Firebird I, Source | KarrmannFirebird II, Source | Karrmann
Firebird III, Source | Karrmann
Long before the Firebird name was used for a production model, GM produced several Firebird concept cars that were some of the most ambitious ever. In 1953, the Firebird I was developed and was essentially a missile with wheels and a bubble top, complete with wings, a tail, and aircraft-style flaps for braking. The gas-turbine-powered Firebird 1 featured a fiberglass body and brake drums on the outside of the wheels for cooling.
In '56, the Firebird II came along, with a fighter plane-style bubble canopy top and four seats. It was also gas-turbine powered, with a regenerative exhaust that kept the engine nearly 1,000 degrees cooler (extreme heat was a major problem with gas-turbine engines). Firebird II was featured in a GM promotional film that envisioned self-driving cars that followed wires embedded in roadways, with district “traffic controllers" in tall towers issuing directions to drivers! As the film says,"Suddenly, it's 1976!"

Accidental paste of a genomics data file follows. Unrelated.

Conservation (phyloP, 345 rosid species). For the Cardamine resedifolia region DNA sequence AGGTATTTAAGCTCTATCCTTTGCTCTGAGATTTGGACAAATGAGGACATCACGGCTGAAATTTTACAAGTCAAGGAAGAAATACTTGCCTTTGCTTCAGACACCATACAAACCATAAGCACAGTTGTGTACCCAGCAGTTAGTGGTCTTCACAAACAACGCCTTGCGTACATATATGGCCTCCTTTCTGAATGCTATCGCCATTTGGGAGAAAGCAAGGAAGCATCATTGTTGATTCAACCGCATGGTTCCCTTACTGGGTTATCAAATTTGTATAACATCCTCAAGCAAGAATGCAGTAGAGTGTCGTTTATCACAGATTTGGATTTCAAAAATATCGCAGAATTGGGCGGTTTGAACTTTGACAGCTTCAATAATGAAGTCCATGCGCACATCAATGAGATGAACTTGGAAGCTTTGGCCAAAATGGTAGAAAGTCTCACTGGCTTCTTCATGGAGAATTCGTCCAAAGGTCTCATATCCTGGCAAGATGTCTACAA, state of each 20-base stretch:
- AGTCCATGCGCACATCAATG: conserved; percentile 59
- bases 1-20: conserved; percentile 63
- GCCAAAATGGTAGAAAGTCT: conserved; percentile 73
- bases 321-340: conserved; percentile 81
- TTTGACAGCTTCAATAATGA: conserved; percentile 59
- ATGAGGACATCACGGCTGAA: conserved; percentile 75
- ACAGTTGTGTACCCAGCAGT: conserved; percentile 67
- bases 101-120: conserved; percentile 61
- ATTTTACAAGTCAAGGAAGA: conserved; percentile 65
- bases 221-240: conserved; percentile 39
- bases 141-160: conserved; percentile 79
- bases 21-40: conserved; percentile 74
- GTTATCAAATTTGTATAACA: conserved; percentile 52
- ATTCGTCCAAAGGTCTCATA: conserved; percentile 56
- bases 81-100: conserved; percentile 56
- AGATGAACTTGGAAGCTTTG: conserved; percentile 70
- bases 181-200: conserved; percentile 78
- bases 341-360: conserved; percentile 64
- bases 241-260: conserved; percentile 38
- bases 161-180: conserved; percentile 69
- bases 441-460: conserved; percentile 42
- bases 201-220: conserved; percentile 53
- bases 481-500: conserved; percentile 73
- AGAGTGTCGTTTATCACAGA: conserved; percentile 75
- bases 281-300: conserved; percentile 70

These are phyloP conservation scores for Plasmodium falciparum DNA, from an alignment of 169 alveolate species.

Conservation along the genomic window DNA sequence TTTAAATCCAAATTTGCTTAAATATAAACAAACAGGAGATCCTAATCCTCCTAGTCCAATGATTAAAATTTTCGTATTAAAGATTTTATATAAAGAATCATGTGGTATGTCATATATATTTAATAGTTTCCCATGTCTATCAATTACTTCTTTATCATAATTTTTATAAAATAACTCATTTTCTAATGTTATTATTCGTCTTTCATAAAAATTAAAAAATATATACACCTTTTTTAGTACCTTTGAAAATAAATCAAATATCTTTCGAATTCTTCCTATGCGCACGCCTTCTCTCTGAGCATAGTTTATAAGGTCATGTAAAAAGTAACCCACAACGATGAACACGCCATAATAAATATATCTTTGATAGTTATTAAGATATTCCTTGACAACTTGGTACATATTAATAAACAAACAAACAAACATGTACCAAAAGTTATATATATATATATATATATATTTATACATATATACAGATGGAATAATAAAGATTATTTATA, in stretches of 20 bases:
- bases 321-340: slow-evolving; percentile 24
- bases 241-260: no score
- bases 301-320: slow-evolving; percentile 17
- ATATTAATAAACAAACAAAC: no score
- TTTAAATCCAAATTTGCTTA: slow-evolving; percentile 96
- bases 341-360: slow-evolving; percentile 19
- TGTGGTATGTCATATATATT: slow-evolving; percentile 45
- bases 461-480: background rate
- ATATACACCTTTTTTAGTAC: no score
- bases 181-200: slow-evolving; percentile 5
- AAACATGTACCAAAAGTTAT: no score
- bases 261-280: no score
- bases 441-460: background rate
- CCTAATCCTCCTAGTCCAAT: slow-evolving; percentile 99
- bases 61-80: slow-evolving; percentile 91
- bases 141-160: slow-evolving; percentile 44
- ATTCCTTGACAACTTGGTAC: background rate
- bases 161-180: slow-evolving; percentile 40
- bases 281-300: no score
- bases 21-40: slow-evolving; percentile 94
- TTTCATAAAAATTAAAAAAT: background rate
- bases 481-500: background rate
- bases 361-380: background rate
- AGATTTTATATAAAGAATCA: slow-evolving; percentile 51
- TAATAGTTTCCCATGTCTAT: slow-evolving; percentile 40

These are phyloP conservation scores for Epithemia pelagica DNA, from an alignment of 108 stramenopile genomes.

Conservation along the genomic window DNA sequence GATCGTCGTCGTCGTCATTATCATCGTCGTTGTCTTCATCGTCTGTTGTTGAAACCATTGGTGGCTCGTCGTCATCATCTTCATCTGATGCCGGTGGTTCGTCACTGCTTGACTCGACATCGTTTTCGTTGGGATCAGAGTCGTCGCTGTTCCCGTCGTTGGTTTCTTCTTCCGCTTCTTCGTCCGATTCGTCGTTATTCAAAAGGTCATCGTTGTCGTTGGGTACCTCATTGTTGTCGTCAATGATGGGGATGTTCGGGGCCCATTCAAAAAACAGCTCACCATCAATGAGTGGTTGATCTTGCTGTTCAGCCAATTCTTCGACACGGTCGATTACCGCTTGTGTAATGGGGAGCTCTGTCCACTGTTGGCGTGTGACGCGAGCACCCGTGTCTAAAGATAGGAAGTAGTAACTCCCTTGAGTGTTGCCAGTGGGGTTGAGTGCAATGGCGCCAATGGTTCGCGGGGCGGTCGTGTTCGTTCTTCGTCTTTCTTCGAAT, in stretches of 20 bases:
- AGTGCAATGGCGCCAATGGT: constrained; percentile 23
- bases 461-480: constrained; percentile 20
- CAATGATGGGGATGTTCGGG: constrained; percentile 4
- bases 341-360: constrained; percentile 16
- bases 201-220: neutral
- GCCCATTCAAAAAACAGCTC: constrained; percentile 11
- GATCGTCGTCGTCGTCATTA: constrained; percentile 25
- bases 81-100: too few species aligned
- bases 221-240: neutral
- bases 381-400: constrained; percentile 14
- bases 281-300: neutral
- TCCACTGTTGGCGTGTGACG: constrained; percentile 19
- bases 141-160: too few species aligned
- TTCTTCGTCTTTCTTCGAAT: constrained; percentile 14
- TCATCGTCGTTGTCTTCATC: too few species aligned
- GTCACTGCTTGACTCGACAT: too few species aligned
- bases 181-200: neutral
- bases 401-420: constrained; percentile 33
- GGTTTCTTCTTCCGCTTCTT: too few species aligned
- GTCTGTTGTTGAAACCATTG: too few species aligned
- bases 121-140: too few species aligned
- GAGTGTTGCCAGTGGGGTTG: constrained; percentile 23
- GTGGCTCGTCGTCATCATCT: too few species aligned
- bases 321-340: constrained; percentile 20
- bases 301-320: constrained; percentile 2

The Firebird III, debuting in '58, took the previous concept cars' ideas to their logical conclusion. It featured a severely tapered front end, jet fighter-style, a double-bubble canopy for the occupants and no less than nine fins in back, including one tall fin right in the middle. It was lighter in weight and still featured the gas turbine engine, but required a separate small gasoline engine to power the air conditioning, self-leveling suspension, power steering and other accessories. The driver controlled the car with a joystick (no info on how well that worked!), and its wild styling influenced late 50s and early 60s Cadillacs.